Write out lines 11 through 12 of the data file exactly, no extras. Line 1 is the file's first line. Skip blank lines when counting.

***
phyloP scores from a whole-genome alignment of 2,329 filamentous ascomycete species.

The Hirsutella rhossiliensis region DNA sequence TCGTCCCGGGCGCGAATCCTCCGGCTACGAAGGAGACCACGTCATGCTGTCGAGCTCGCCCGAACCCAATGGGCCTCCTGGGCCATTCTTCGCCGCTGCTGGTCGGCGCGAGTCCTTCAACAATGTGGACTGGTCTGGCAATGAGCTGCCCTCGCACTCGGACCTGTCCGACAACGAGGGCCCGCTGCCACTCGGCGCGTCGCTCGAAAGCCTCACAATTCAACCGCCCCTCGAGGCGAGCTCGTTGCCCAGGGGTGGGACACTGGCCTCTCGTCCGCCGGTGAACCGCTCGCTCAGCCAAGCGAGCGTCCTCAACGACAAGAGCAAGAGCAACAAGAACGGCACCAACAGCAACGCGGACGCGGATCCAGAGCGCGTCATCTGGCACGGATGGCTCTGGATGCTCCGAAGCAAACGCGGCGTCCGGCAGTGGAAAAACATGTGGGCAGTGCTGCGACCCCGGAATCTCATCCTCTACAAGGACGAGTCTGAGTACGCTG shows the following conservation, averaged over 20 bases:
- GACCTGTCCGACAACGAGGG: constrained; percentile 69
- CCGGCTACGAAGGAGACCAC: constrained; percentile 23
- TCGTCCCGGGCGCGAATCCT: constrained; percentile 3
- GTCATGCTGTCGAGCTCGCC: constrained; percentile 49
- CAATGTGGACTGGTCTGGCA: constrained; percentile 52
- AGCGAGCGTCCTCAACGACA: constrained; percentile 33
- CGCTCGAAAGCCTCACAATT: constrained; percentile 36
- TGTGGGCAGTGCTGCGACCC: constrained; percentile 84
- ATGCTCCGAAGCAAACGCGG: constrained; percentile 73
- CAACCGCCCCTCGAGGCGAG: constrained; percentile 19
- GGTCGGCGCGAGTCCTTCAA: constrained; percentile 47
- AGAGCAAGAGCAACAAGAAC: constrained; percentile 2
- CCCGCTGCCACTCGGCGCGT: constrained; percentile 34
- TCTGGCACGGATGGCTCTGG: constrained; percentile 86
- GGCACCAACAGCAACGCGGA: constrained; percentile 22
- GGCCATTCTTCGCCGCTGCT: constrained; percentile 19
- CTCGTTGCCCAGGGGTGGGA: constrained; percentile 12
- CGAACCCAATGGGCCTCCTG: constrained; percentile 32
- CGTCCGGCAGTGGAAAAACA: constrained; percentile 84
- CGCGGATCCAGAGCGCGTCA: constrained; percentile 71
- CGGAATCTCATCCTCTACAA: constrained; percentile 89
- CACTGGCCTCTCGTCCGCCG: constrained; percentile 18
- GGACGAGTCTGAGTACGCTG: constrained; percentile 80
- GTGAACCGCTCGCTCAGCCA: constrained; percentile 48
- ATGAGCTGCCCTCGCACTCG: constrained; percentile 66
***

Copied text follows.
- ATGCTCCGAAGCAAACGCGG: constrained; percentile 73
- CAACCGCCCCTCGAGGCGAG: constrained; percentile 19